Instagram is arguably the biggest modern platform for tattoo artists to promote their work and gain client and sponsored exposure. However beneficial it may be when artists post their original work, it is also subject to being taken to other artists to have copied upon request of the client. This can be prevented through watermarking, distorted photo editing, and educating both artists and customers on the matter.
Pinterest is every artists nightmare, given that most links that images are saved with are reposts, broken, or not relevant to giving credit to the actual image. Pinterest items may be reposted or grouped haphazardly into folders/groups over and over, misconstruing and tainting any original credit or "link-path" to the original picture or artist. While Instagram images are linked to an original poster or user, Pinterest images are even more difficult to link to any source. Instagram is the most image-rich platform in which tattoo artists share their work on and has been used as an invaluable business platform related tool -- Pinterest isn't relatively purposed in that way.
Good Ol' Google
Upon googling "owl tattoo", 75.3 million results come up, most of which are images and "inspiration" pages where individuals can get ideas for a prospective tattoo. Google is full of reposted images, with no original source linking the work to the original artist or media. In essence, you are setting yourself up for accidentally copying an entire original work, which may or may not be subject to copyright. Tattoos do not fall under Fair Use in most of these cases. If the images are not explicitly from Public Domain, if you have not contacted the original artist for permission, and if they are not in compliance with respective Creative Commons licensing, then you are essentially falling into copyright infringement. This is, of course, if you do not change the design in such a significant way that it is discernable and unique from the "inspired" original design. The line between inspired and stolen is thin. One could argue either way.
As An Artist
As a Patron
For most religious works, it is unclear who the author or creator is, due to the fact that most religions bear the idea that their God or Gods have manifested that image. In the case of iconography, particularly in the Eastern Orthodox religions, these are merely human-made images made to represent an entity, and are not subject to copyright given that they are usually replicated. There are some special editions of religious text, such as the King James Version of the Bible, that are copyrighted entirely. In the case that you get copyrighted text tattooed on you, it may be argued that this violates copyright.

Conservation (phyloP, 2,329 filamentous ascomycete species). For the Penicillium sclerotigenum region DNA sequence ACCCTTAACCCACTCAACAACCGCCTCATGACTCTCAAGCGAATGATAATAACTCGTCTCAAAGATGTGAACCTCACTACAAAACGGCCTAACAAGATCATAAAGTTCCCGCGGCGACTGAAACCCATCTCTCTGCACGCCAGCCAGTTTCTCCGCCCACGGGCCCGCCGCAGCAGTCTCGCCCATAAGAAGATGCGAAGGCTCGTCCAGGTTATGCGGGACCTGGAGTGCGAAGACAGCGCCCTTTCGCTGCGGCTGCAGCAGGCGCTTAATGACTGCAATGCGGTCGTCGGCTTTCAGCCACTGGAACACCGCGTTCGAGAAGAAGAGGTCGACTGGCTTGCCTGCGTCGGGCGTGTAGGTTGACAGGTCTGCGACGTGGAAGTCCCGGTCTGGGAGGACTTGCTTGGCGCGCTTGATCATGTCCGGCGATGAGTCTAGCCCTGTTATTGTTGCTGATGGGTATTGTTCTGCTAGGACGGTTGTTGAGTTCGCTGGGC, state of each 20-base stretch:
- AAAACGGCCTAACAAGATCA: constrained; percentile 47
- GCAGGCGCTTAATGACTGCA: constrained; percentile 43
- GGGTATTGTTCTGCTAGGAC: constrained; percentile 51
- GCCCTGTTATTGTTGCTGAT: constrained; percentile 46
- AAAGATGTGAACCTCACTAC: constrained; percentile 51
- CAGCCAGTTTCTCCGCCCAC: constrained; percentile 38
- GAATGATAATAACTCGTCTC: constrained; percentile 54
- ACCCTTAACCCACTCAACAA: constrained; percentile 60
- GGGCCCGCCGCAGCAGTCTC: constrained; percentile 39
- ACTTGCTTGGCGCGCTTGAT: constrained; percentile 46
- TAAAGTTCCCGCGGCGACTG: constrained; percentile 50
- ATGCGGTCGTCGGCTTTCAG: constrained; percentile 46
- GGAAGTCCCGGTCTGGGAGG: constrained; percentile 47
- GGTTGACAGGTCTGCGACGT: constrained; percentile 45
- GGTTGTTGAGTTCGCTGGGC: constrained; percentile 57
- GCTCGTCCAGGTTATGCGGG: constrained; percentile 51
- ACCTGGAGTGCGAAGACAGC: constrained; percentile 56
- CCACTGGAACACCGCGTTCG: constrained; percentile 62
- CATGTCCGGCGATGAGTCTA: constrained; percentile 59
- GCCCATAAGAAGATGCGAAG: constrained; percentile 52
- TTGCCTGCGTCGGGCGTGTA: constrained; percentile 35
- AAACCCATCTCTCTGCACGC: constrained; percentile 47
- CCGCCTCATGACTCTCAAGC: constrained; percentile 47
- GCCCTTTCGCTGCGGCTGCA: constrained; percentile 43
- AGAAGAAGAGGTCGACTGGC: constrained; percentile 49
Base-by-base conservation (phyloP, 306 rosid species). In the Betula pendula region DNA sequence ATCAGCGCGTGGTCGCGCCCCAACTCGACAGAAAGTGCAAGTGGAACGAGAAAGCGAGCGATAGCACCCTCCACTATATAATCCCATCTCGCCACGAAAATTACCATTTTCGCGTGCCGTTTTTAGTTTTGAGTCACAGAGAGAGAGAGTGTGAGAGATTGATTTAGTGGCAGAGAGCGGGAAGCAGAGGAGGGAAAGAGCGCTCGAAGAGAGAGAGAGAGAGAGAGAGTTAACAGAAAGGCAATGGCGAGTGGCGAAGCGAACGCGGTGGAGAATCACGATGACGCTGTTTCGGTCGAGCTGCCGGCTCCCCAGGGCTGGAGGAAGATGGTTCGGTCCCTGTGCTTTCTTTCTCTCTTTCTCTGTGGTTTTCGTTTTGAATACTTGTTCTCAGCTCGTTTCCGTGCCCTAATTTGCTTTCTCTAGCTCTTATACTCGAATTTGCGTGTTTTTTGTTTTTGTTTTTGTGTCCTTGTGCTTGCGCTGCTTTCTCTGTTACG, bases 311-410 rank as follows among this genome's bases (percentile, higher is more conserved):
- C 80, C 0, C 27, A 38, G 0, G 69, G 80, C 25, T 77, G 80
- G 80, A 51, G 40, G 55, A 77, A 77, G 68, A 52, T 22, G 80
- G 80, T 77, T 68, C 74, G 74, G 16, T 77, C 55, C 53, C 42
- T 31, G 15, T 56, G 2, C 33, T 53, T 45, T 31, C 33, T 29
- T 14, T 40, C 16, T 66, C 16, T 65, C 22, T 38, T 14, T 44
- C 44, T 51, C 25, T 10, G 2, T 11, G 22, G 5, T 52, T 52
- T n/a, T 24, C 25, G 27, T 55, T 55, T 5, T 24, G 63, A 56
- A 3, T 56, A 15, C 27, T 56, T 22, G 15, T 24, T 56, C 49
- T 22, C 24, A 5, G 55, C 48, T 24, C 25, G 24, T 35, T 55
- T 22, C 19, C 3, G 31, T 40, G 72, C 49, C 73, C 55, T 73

As the same goes for replica-makers, most famous artwork such as Van Gogh's Starry Night and da Vinci's Mona Lisa are public domain and can be tattooed or replicated freely. This is due to the fact that the copyright expires 70 years after the passing of the artist. After this, the artwork is Public Domain. However, for works that have not fulfilled their copyright life, many museums and trusts such as the National Gallery of Art, the Metropolitan Museum of Art, and the J. Paul Getty Trust have created high-quality digitized images of works (sculptures, photographs, paintings, etc.) that are automatically placed in Public Domain for commercial and non-commercial use. This "open-access" policy allows images to be available to the public without legal penalization. These are free to be tattooed. However, photographs taken of these works are not public domain.
Logos which are trademarked may also be copyrighted. This adds another dimension of complexity to the copyright laws pertaining to tattoos. Sports logos are subject to both, since copyright does not cover company names or slogans, but protects artistic expression. Since most patrons do not profit off of tattooing a logo, and the artist is merely providing a service for private use, there is no trademark infringement. However, if you get an NFL logo tattoed without explicit permission from the NFL, you are violating copyright technically. A work-around can be uniquely incorporating a logo so that it merely looks inspired by an original design, but this is tricky.